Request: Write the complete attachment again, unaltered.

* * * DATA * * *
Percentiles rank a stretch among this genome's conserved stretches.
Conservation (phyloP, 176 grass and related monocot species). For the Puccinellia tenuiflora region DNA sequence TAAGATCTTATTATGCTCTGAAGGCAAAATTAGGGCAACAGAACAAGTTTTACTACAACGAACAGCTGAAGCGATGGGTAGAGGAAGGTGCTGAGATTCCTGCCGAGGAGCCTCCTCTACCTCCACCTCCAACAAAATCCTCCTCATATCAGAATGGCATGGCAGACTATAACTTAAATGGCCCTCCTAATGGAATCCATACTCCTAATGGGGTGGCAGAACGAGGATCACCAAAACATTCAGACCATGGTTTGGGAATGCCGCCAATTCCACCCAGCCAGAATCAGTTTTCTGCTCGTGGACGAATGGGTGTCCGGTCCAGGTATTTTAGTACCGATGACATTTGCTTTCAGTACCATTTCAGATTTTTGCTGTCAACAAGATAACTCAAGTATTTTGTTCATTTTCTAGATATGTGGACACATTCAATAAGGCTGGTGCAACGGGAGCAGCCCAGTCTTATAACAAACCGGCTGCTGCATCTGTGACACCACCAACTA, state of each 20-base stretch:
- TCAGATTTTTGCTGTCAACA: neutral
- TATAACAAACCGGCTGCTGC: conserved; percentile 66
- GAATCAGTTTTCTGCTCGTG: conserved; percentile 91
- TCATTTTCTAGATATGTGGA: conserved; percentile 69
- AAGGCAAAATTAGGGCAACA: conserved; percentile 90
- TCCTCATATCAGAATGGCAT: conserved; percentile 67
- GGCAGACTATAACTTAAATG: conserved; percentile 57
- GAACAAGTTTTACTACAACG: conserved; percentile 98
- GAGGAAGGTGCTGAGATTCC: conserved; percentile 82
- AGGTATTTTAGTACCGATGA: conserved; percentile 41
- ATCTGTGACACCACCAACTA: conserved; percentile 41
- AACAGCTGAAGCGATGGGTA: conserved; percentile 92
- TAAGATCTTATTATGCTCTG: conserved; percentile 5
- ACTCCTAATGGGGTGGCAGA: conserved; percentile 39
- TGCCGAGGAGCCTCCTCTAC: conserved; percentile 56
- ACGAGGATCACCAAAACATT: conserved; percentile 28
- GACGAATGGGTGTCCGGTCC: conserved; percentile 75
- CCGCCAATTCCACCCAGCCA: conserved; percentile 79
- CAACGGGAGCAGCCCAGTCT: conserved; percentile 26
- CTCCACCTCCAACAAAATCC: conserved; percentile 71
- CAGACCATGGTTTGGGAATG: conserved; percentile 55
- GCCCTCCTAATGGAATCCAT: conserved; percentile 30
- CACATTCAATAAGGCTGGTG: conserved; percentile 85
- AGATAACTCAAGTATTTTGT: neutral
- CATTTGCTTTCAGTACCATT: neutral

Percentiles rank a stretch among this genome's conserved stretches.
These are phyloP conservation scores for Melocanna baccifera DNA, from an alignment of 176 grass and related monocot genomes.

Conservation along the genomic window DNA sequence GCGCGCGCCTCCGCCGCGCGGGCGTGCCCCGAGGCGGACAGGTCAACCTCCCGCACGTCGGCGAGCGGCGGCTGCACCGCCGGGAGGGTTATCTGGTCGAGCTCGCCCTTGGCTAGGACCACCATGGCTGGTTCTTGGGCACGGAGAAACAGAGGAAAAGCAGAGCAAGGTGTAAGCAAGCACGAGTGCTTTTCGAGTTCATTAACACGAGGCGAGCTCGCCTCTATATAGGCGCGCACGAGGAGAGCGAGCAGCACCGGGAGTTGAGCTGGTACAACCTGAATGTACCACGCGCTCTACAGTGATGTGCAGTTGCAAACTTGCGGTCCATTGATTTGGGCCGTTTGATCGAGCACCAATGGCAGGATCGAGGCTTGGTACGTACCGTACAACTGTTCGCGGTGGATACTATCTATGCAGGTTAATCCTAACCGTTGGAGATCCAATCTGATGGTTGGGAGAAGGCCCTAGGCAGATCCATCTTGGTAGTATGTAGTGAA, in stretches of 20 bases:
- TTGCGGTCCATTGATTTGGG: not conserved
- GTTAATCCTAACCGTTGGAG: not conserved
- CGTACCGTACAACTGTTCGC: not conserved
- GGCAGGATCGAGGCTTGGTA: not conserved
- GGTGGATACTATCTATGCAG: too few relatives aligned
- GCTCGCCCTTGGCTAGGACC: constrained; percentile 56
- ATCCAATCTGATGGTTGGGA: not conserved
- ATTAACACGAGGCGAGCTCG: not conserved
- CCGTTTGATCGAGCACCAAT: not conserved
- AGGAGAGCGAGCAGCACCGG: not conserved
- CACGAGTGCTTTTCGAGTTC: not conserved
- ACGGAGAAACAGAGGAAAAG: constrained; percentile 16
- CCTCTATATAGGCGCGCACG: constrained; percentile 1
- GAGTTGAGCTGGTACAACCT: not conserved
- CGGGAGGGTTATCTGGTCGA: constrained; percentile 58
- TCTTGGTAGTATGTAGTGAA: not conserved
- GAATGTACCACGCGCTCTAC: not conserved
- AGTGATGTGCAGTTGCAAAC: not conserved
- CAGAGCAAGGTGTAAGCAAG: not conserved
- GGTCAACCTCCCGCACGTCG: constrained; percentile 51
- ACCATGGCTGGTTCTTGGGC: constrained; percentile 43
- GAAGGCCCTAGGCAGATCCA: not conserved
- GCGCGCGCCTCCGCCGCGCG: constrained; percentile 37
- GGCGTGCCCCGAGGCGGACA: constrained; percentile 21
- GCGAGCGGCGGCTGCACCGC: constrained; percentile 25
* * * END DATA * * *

Percentiles rank a stretch among this genome's conserved stretches.
Conservation (phyloP, 176 grass and related monocot species). For the Puccinellia tenuiflora region DNA sequence TAAGATCTTATTATGCTCTGAAGGCAAAATTAGGGCAACAGAACAAGTTTTACTACAACGAACAGCTGAAGCGATGGGTAGAGGAAGGTGCTGAGATTCCTGCCGAGGAGCCTCCTCTACCTCCACCTCCAACAAAATCCTCCTCATATCAGAATGGCATGGCAGACTATAACTTAAATGGCCCTCCTAATGGAATCCATACTCCTAATGGGGTGGCAGAACGAGGATCACCAAAACATTCAGACCATGGTTTGGGAATGCCGCCAATTCCACCCAGCCAGAATCAGTTTTCTGCTCGTGGACGAATGGGTGTCCGGTCCAGGTATTTTAGTACCGATGACATTTGCTTTCAGTACCATTTCAGATTTTTGCTGTCAACAAGATAACTCAAGTATTTTGTTCATTTTCTAGATATGTGGACACATTCAATAAGGCTGGTGCAACGGGAGCAGCCCAGTCTTATAACAAACCGGCTGCTGCATCTGTGACACCACCAACTA, state of each 20-base stretch:
- TCAGATTTTTGCTGTCAACA: neutral
- TATAACAAACCGGCTGCTGC: conserved; percentile 66
- GAATCAGTTTTCTGCTCGTG: conserved; percentile 91
- TCATTTTCTAGATATGTGGA: conserved; percentile 69
- AAGGCAAAATTAGGGCAACA: conserved; percentile 90
- TCCTCATATCAGAATGGCAT: conserved; percentile 67
- GGCAGACTATAACTTAAATG: conserved; percentile 57
- GAACAAGTTTTACTACAACG: conserved; percentile 98
- GAGGAAGGTGCTGAGATTCC: conserved; percentile 82
- AGGTATTTTAGTACCGATGA: conserved; percentile 41
- ATCTGTGACACCACCAACTA: conserved; percentile 41
- AACAGCTGAAGCGATGGGTA: conserved; percentile 92
- TAAGATCTTATTATGCTCTG: conserved; percentile 5
- ACTCCTAATGGGGTGGCAGA: conserved; percentile 39
- TGCCGAGGAGCCTCCTCTAC: conserved; percentile 56
- ACGAGGATCACCAAAACATT: conserved; percentile 28
- GACGAATGGGTGTCCGGTCC: conserved; percentile 75
- CCGCCAATTCCACCCAGCCA: conserved; percentile 79
- CAACGGGAGCAGCCCAGTCT: conserved; percentile 26
- CTCCACCTCCAACAAAATCC: conserved; percentile 71
- CAGACCATGGTTTGGGAATG: conserved; percentile 55
- GCCCTCCTAATGGAATCCAT: conserved; percentile 30
- CACATTCAATAAGGCTGGTG: conserved; percentile 85
- AGATAACTCAAGTATTTTGT: neutral
- CATTTGCTTTCAGTACCATT: neutral

Percentiles rank a stretch among this genome's conserved stretches.
These are phyloP conservation scores for Melocanna baccifera DNA, from an alignment of 176 grass and related monocot genomes.

Conservation along the genomic window DNA sequence GCGCGCGCCTCCGCCGCGCGGGCGTGCCCCGAGGCGGACAGGTCAACCTCCCGCACGTCGGCGAGCGGCGGCTGCACCGCCGGGAGGGTTATCTGGTCGAGCTCGCCCTTGGCTAGGACCACCATGGCTGGTTCTTGGGCACGGAGAAACAGAGGAAAAGCAGAGCAAGGTGTAAGCAAGCACGAGTGCTTTTCGAGTTCATTAACACGAGGCGAGCTCGCCTCTATATAGGCGCGCACGAGGAGAGCGAGCAGCACCGGGAGTTGAGCTGGTACAACCTGAATGTACCACGCGCTCTACAGTGATGTGCAGTTGCAAACTTGCGGTCCATTGATTTGGGCCGTTTGATCGAGCACCAATGGCAGGATCGAGGCTTGGTACGTACCGTACAACTGTTCGCGGTGGATACTATCTATGCAGGTTAATCCTAACCGTTGGAGATCCAATCTGATGGTTGGGAGAAGGCCCTAGGCAGATCCATCTTGGTAGTATGTAGTGAA, in stretches of 20 bases:
- TTGCGGTCCATTGATTTGGG: not conserved
- GTTAATCCTAACCGTTGGAG: not conserved
- CGTACCGTACAACTGTTCGC: not conserved
- GGCAGGATCGAGGCTTGGTA: not conserved
- GGTGGATACTATCTATGCAG: too few relatives aligned
- GCTCGCCCTTGGCTAGGACC: constrained; percentile 56
- ATCCAATCTGATGGTTGGGA: not conserved
- ATTAACACGAGGCGAGCTCG: not conserved
- CCGTTTGATCGAGCACCAAT: not conserved
- AGGAGAGCGAGCAGCACCGG: not conserved
- CACGAGTGCTTTTCGAGTTC: not conserved
- ACGGAGAAACAGAGGAAAAG: constrained; percentile 16
- CCTCTATATAGGCGCGCACG: constrained; percentile 1
- GAGTTGAGCTGGTACAACCT: not conserved
- CGGGAGGGTTATCTGGTCGA: constrained; percentile 58
- TCTTGGTAGTATGTAGTGAA: not conserved
- GAATGTACCACGCGCTCTAC: not conserved
- AGTGATGTGCAGTTGCAAAC: not conserved
- CAGAGCAAGGTGTAAGCAAG: not conserved
- GGTCAACCTCCCGCACGTCG: constrained; percentile 51
- ACCATGGCTGGTTCTTGGGC: constrained; percentile 43
- GAAGGCCCTAGGCAGATCCA: not conserved
- GCGCGCGCCTCCGCCGCGCG: constrained; percentile 37
- GGCGTGCCCCGAGGCGGACA: constrained; percentile 21
- GCGAGCGGCGGCTGCACCGC: constrained; percentile 25